I’ve been using Movable-type on various websites for about a year and am worried about switching to another platform.
I have heard good things about

Is there a way I can import all my wordpress
content into it? Any help would be greatly appreciated!|
Hello there! I could have sworn I’ve been to this website
before but after going through many of the articles I realized it’s new to
me. Anyways, I’m definitely delighted I found it and I’ll be bookmarking
it and checking back regularly!|
Terrific work! That is the type of information that are meant to be shared across
the internet. Disgrace on the search engines for
not positioning this publish higher! Come on over and visit my site .

Thanks =)|
Heya i am for the first time here. I found this board and
I find It truly useful & it helped me out a lot. I hope to give something back and aid others
like you helped me.|
Howdy, I do think your web site may be having browser compatibility
issues. When I look at your site in Safari, it looks fine however when opening in IE,
it has some overlapping issues. I simply wanted to provide you
with a quick heads up! Other than that, great site!|
Somebody essentially assist to make severely
articles I might state. This is the very first time I frequented
your web page and so far? I amazed with the analysis you
made to create this actual submit extraordinary.
Magnificent job!|
Heya i am for the primary time here. I found this board and I find It really useful & it helped me out
a lot. I hope to offer one thing back and help others like you helped me.|
Hi there! I simply wish to give you a huge thumbs up for the great information you’ve got right here on this post.
I will be coming back to your site for more soon.|
I every time used to study paragraph in
news papers but now as I am a user of web therefore from now I am using net for articles or reviews,
thanks to web.|
Your mode of explaining everything in this paragraph
is in fact pleasant, every one be capable of simply understand it, Thanks a lot.|
Hi there, I found your site by the use of Google while looking
for a similar matter, your website came up, it appears to be like great.
I’ve bookmarked it in my google bookmarks.
Hi there, simply became alert to your weblog thru Google, and located
that it’s really informative. I am going to be careful for brussels.
I’ll be grateful in case you proceed this in future. Many other people shall be benefited out of your writing.
I’m curious to find out what blog system you’re using?
I’m having some minor security issues with my latest website and
I would like to find something more risk-free. Do
you have any recommendations?|
I am extremely impressed with your writing skills and also with the
layout on your blog. Is this a paid theme or did you customize it yourself?
Anyway keep up the nice quality writing, it’s rare to see a great
blog like this one nowadays.|
I am really inspired together with your writing abilities as
smartly as with the structure to your blog. Is that this a paid subject matter or did you modify it your
self? Either way keep up the nice quality writing, it is rare to see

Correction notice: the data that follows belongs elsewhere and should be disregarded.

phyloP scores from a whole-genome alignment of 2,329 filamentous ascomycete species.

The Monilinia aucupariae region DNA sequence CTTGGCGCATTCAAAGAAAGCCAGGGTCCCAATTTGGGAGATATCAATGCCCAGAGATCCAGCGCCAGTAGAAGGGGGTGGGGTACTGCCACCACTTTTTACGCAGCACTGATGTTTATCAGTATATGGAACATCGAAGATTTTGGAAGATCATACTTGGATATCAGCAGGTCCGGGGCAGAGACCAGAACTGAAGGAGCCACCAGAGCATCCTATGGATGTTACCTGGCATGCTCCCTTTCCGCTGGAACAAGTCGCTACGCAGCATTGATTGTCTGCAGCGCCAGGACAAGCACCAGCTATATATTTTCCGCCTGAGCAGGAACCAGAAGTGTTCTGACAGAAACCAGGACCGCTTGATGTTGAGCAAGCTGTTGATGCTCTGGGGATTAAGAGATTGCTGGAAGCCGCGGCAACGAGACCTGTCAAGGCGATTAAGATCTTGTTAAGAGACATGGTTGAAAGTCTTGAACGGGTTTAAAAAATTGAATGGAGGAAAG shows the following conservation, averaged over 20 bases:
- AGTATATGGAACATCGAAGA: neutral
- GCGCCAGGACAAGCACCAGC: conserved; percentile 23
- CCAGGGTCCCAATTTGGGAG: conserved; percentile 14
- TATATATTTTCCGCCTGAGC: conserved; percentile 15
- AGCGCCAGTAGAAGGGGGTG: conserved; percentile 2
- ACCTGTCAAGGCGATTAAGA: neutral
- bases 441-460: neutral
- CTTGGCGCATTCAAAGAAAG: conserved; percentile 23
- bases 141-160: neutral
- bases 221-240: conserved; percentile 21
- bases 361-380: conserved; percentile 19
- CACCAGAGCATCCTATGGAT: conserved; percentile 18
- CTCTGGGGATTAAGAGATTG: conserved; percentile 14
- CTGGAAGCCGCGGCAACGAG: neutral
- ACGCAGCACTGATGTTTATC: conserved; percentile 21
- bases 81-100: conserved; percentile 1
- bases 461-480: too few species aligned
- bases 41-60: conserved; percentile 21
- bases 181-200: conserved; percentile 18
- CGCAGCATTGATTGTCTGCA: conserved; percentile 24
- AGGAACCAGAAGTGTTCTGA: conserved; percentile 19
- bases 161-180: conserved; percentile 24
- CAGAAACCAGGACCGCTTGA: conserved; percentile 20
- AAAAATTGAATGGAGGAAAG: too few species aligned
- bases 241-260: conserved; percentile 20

a great blog like this one these days..|
Hi, Neat post. There is a problem along with your
web site in internet explorer, could check this? IE still is the market leader and a big
section of folks will miss your excellent writing
because of this problem.|
I am not sure where you are getting your information, but good
topic. I needs to spend some time learning more or understanding more.
Thanks for magnificent info I was looking for this information for my mission.|
Hello, i think that i saw you visited my web site so i came to “return the favor”.I
am attempting to find things to enhance my website!I suppose
its ok to use some of your ideas!!\


I just want to mention I’m very new to blogs and definitely loved your web blog. Most likely I’m planning to bookmark your blog post . You actually have tremendous articles. Cheers for sharing with us your website page.


Chemise HOLLISTER en coton – Catalogue –
abercrombie pas cher


Linux for Small Systems | Linux Magazine


I owned or operated various twos for winter season in time, these are the most effective two though! Our shearling utterly is not overcom with regards to leaving your legs warm and also clothing fashion ~ they as well assist you stay dry looking in the winter snow storms, damp plus slush. Furthermore, i really love their tread, would neat located on snow! My business is the type which unfortunately outlet stores approximately in quest of the ideal component that features just about everything I’m so looking for, on the grounds that We rather have one set of two brilliant compared to cabinet complete with “Ehhh…Within, any of these will be definately something i was ready for: professional, wonderful, fashion, and so within your means ~ they can indeed be worthy of just about every single penny, Simply put i Very highly reccomend!


Leave a Reply

Your email address will not be published. Required fields are marked *


You may use these HTML tags and attributes: <a href="" title=""> <abbr title=""> <acronym title=""> <b> <blockquote cite=""> <cite> <code> <del datetime=""> <em> <i> <q cite=""> <strike> <strong>